Performance Rights Issue


Here’s a quick note in support of radio:

Dang it, Lyle! Twenty years ago, I stood supportively in your corner. When the critics were offering less-than-glowing reviews of your albums, I still bought ’em. I heard songs with killer lyrics and an enormous amount of style. Then came the Julia Roberts thing. Again, I was there. I was openly badmouthing the late night talk show hosts for failing to recognize the appeal for a talented, young actress. Through the years, I’ve continued to be supportive. When I got a hankerin’ to hear "Which Way Does That Old Pony Run" a few months ago, I even bought a new copy on CD. I could just as easily have skipped the cost and dubbed it from my vinyl copy, but hey – the music was worth it to me.

But now, you’re out there slapping me around. You did it, of course, with all the class and well-thought-out rhythm I’d expect from a talented lyricist. However, when it came time for a creative hook, just just continued to jab. Line after painful line, you painted a picture of radio – my industry – that made us look like nothing more than thieves. The Senate Committee probably listened intently through your charming Texas drawl, and maybe even posed for a picture and scored an autograph while you were there. That much I don’t know, but I know this – radio is not your enemy.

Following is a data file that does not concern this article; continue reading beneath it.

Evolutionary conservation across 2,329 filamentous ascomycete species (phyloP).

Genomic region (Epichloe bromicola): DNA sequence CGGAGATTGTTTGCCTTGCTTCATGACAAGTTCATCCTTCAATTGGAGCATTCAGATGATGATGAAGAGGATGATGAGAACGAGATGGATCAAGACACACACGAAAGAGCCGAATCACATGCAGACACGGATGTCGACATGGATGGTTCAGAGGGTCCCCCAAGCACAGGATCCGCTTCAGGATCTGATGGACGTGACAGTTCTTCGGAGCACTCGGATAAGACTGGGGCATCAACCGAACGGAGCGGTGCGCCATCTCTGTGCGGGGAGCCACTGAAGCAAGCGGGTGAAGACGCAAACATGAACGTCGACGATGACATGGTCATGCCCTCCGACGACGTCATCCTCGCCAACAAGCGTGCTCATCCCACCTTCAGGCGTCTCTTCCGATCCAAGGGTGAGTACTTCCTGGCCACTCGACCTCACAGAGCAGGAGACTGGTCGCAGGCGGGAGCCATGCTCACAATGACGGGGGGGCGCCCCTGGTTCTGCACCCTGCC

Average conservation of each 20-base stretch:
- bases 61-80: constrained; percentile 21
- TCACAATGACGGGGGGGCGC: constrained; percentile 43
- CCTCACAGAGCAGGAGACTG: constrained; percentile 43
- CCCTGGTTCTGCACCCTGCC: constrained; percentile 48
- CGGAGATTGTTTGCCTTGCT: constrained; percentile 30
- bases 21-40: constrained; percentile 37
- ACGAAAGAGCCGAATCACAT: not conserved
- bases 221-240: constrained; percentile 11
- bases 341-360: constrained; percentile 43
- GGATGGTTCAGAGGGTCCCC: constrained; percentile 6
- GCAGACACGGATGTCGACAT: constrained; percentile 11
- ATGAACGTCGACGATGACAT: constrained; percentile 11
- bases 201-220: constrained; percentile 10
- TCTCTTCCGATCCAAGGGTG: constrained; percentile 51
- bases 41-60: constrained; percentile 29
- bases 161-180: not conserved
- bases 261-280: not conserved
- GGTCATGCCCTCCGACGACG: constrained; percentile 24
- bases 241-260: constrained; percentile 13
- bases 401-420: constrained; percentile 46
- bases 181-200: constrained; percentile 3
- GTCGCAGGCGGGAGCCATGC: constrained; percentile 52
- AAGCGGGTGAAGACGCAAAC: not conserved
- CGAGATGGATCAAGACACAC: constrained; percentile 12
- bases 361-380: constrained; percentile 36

I first bought your music after hearing it on the radio in northern California. I don’t think VH1 was doing country in 1986, and CMT (if it existed) wasn’t airing that far west. The Internet was also nonexistent, as were iTunes and digital music as a platform in general. Your testimony backhandedly acknowledged radio’s promotion of a song, but unfairly suggested that we generate profit simply from playing it. In fact, we – as the creators of radio – have to artfully select, assemble, and program the finest array of music in such a way that people care to hear it at all. We have to do all of that without knowing whether a new artist will make it to the rank of sophomore, or whether the next single from an established artist will be an absolute flop. We accomplish that through promotion, skillful imagery and positioning.

"The grass is always greener on the other side…" that proverb has been around longer than any of us. I don’t know what it’s like to be a recording artist that needs a few more dollars to buy a bus for a touring band, but Mr. Lovett, I don’t suspect you know much about needing a loan to replace your transmitter after a lightning strike, either. It’s mighty gallant to come to the aid of your non-composing brethren, and I only wish someone of your talent and stature would take a stand for us small broadcasters – struggling just as hard as the working musician to make ends meet.
Dan DeBruler
General Manager
Christian Listening Network
Fayetteville, NC